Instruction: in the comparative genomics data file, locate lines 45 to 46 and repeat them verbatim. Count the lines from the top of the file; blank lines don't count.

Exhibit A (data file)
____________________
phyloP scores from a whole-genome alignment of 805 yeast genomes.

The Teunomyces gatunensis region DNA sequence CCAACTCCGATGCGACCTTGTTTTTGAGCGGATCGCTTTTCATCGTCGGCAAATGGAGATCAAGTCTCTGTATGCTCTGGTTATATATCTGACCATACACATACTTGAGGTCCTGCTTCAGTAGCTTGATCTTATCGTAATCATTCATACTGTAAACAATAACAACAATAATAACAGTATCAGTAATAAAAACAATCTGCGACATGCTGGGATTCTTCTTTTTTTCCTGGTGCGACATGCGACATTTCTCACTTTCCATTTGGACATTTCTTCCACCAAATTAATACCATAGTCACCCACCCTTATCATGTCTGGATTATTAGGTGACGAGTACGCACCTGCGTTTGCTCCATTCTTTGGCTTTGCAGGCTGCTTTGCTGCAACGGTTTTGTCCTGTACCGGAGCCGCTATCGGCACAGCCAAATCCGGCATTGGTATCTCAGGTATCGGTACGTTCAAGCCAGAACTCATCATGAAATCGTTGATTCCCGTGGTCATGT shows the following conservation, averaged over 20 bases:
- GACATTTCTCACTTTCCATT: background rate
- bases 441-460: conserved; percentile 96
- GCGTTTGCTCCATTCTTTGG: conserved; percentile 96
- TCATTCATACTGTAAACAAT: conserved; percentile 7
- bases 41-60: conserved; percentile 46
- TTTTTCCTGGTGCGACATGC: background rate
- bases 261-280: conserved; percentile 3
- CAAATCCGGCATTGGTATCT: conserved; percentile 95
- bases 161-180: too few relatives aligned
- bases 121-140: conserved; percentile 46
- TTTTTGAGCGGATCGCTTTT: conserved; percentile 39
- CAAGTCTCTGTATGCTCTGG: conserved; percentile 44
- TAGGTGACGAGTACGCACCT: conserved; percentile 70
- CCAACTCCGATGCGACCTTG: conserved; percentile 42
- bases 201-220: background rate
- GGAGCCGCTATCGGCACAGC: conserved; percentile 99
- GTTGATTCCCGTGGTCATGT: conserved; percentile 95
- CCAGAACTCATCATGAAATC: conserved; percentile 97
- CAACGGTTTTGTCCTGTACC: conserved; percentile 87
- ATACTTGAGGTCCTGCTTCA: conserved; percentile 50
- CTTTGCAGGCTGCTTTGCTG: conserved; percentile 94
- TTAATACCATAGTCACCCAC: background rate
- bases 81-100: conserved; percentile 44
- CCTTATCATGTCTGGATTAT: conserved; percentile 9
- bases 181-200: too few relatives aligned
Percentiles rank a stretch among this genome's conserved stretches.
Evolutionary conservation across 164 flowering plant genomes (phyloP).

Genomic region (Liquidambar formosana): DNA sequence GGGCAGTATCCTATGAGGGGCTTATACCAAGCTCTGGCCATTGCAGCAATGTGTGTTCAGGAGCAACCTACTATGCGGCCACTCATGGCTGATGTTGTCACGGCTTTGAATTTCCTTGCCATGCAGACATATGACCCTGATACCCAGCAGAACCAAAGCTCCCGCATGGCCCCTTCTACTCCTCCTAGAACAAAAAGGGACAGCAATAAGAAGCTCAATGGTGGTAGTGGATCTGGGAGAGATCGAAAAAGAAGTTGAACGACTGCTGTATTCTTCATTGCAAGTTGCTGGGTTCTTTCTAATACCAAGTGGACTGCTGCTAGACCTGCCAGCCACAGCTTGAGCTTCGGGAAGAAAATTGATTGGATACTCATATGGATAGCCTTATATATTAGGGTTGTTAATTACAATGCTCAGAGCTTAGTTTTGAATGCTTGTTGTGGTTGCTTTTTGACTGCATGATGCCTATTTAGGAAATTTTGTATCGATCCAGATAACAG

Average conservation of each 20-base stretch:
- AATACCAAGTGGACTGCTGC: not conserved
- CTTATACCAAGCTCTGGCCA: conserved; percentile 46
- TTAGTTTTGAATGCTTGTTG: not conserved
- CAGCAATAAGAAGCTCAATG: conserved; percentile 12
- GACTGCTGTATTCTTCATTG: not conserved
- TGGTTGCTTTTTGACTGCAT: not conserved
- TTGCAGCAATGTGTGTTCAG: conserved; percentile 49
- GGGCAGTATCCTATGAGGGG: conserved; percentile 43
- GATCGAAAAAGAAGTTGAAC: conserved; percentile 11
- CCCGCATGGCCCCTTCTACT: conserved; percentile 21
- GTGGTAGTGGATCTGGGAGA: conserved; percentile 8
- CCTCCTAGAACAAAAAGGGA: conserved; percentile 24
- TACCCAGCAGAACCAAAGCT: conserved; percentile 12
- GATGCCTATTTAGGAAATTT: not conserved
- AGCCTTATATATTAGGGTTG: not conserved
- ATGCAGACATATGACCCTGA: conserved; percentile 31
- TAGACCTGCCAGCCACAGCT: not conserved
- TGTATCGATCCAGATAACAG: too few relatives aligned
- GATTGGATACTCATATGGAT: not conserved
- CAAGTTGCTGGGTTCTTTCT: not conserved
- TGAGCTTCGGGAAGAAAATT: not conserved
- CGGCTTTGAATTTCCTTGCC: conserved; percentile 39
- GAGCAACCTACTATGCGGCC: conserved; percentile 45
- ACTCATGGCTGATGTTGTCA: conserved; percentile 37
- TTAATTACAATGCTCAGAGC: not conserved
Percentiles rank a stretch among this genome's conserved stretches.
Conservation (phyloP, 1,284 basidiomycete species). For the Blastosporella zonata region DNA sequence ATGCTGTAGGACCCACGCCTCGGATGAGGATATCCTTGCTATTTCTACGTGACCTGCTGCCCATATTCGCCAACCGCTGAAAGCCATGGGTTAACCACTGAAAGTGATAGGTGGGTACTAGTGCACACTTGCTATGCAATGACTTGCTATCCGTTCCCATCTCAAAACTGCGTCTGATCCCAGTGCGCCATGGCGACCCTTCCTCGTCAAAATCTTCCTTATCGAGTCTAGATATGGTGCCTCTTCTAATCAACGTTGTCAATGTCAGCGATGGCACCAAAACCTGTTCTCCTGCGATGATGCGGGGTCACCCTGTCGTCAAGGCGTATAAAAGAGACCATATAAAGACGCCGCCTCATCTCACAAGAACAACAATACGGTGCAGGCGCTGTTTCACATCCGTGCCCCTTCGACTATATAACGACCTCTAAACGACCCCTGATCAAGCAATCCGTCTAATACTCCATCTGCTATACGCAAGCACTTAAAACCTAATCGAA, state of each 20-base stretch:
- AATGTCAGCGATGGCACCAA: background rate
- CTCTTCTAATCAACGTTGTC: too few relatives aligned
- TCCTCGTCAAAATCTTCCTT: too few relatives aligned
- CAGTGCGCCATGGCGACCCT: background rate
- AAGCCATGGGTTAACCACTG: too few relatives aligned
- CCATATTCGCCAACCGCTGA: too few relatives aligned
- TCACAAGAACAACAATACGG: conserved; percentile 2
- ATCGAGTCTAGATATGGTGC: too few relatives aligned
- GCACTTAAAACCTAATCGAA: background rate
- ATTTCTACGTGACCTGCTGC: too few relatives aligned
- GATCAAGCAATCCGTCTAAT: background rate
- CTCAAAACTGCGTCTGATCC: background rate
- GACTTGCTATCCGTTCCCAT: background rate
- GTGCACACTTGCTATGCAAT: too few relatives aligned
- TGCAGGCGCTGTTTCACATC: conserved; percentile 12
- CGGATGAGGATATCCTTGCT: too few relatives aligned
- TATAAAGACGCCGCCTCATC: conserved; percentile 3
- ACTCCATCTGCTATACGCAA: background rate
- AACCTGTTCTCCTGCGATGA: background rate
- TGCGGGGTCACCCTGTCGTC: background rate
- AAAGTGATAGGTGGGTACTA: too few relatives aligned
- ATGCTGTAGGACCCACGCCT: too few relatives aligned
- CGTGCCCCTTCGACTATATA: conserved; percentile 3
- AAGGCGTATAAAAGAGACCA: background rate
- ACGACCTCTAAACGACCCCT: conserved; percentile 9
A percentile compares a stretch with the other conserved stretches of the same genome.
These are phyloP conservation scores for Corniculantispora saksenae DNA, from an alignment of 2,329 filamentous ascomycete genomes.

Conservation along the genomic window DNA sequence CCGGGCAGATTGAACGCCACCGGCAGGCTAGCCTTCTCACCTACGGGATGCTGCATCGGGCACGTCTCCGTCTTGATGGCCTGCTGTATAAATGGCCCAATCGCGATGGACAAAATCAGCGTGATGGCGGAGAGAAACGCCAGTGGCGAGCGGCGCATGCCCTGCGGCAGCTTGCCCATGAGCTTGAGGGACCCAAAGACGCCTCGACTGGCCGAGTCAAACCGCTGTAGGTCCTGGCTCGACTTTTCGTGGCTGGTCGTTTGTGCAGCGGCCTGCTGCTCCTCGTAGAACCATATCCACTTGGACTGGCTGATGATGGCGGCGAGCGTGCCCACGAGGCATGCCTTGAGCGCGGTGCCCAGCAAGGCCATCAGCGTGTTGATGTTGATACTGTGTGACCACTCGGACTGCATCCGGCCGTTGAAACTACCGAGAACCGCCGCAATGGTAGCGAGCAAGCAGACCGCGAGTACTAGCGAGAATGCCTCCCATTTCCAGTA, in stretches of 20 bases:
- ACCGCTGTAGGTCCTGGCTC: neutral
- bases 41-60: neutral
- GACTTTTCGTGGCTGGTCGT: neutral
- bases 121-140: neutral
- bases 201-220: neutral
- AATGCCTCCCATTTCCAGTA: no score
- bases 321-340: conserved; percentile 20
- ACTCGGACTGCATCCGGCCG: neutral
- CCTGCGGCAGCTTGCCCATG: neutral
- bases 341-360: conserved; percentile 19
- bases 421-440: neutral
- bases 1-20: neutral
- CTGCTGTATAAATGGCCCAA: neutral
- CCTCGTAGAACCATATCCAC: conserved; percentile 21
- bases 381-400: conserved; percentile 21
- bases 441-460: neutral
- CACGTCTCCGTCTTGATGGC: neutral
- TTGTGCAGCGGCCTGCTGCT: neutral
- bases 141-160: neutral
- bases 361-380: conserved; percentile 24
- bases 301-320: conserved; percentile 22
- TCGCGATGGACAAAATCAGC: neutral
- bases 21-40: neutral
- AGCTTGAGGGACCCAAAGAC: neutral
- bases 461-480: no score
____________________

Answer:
- GATGCCTATTTAGGAAATTT: not conserved
- AGCCTTATATATTAGGGTTG: not conserved